The term gastritis refers specifically to abnormal inflammation in the stomach lining. People who have gastritis may experience pain or discomfort in the upper abdomen, nausea and vomiting but many people with gastritis have no symptoms.
H. pylori is a type of bacteria that causes gastritis. H. pylori are primarily transmitted from person to person and are found in about two-thirds of the world's population. In areas with poor sanitation, H. pylori may be transmitted through contaminated food or water.
Treating H. pylori infections is important, even if a person is not experiencing symptoms. Left untreated, H. pylori gastritis causes peptic ulcers and can also stomach cancer. Some people with chronic H. pylori gastritis develop atrophic gastritis. Atrophic gastritis destroys the cells in the stomach lining that produce digestive acids and enzymes and can also lead to cancer.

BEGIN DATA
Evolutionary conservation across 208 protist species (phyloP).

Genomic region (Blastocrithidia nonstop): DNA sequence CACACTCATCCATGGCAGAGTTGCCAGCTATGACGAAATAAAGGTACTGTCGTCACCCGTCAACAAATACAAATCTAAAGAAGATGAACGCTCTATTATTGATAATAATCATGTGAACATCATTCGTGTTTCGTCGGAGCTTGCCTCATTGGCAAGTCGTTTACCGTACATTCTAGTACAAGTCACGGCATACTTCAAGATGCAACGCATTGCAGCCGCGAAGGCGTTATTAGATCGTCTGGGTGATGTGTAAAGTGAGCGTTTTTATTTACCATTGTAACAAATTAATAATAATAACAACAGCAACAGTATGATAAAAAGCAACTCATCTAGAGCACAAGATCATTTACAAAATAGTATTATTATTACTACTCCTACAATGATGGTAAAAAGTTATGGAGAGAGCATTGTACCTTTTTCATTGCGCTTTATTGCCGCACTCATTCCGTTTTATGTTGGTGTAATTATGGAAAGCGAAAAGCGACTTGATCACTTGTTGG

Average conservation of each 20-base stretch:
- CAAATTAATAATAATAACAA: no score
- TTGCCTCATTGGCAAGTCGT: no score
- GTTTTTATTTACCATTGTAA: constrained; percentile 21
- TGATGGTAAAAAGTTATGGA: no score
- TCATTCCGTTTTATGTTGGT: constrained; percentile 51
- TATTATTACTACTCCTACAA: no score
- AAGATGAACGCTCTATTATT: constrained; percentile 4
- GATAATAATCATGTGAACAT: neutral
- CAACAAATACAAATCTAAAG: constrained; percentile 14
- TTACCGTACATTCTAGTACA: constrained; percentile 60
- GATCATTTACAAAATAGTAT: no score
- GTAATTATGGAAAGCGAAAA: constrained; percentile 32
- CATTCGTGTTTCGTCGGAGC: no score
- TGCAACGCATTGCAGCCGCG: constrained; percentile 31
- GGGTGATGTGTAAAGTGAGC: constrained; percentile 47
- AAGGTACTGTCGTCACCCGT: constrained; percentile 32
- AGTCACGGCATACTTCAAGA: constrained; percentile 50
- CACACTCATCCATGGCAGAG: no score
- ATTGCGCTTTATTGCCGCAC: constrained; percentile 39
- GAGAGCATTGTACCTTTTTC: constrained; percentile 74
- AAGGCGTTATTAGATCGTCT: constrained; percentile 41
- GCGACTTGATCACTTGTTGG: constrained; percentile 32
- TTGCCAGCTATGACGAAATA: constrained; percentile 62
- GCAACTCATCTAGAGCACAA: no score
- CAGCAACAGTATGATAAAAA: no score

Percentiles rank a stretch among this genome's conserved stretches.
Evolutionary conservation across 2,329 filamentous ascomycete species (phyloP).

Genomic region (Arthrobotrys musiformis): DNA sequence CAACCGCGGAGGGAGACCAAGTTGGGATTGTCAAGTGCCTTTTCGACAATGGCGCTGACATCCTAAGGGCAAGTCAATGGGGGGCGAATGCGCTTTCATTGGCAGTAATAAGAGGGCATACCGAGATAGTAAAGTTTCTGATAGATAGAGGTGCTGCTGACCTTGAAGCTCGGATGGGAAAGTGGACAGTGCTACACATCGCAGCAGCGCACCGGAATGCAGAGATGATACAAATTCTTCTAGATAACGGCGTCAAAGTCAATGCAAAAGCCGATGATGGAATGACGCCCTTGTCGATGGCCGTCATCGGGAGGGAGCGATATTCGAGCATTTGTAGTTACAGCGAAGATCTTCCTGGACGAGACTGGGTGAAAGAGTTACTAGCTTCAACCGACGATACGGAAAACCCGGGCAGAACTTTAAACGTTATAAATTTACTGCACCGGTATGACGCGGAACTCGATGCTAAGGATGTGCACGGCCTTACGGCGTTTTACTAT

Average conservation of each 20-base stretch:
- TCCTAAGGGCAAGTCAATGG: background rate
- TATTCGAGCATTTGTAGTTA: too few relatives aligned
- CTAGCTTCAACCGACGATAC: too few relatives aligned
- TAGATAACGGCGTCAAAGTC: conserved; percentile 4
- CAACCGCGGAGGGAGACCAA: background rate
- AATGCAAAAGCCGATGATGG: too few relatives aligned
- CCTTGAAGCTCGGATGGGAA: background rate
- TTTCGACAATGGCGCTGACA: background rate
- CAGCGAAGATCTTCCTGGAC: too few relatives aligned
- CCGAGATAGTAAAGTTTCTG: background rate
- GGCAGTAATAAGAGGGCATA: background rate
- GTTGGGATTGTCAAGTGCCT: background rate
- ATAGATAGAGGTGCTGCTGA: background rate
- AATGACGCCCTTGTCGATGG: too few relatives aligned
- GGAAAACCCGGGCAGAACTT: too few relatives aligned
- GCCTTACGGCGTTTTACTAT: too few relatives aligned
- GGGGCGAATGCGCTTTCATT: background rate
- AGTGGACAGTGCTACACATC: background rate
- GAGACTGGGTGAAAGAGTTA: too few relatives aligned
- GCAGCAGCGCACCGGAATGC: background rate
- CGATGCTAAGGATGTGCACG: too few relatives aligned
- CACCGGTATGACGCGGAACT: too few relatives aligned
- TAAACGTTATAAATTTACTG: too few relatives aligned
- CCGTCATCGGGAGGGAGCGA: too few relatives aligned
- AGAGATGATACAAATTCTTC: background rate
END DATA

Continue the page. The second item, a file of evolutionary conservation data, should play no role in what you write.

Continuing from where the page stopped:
After performing a physical examination, your doctor may test your breath, blood or stool for signs of infection. H. pylori infection can also be confirmed with biopsies taken from the stomach during endoscopy.
The most common treatment for H. pylori infection utilizes a combination of medications to kill the bacteria. Medicines known as a proton pump inhibitors (PPIs) – omeprazole (Prilosec, Zegerid), lansoprazole (Prevacid), pantoprazole (Protonix), rabeprazole (Aciphex), esomeprazole (Nexium), and dexlansoprazole (Kapidex) – are combined with two antibiotics, most often amoxicillin and clarithromycin. Treatment may also include bismuth subsalicylate (Pepto-Bismol).
After treatment, your doctor may use a breath or stool test to make sure the H. pylori infection is gone. Curing the infection can be expected to cure the gastritis and decrease the risk of other gastrointestinal diseases, such as peptic ulcer disease, gastric cancer and certain types of lymphoma.